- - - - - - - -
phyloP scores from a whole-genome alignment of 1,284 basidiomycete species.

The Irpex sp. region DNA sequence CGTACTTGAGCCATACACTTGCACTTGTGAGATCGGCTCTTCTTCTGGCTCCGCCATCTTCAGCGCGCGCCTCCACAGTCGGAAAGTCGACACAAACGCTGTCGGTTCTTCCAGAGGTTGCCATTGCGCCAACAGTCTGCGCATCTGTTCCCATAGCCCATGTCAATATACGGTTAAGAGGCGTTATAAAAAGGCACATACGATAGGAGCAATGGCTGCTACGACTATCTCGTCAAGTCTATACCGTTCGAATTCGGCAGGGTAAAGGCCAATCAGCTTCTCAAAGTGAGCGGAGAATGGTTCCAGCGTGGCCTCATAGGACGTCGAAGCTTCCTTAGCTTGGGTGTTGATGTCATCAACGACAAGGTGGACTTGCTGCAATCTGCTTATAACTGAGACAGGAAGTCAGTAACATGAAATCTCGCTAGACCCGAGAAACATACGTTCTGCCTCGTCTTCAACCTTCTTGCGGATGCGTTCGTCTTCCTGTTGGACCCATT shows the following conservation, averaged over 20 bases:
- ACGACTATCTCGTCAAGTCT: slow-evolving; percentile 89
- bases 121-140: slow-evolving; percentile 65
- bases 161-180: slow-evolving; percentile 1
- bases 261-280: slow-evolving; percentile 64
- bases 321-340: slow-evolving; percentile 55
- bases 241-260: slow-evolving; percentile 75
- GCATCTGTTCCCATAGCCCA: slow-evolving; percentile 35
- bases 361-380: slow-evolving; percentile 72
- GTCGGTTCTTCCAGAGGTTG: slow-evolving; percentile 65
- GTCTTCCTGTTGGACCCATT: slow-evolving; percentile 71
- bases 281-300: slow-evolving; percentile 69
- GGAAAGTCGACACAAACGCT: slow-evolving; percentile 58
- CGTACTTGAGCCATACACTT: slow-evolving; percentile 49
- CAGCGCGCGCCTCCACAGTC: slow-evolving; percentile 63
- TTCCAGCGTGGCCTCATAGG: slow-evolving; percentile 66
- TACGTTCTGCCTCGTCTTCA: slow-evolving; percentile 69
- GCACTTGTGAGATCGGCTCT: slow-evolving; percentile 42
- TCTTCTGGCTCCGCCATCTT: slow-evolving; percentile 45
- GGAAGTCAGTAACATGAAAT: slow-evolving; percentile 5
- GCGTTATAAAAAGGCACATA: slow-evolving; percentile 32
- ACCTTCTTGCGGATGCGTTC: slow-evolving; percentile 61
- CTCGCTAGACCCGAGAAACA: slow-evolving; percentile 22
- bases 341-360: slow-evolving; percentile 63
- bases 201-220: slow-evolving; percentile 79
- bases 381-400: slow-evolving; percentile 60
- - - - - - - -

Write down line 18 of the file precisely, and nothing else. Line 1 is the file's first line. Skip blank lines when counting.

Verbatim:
- TACGTTCTGCCTCGTCTTCA: slow-evolving; percentile 69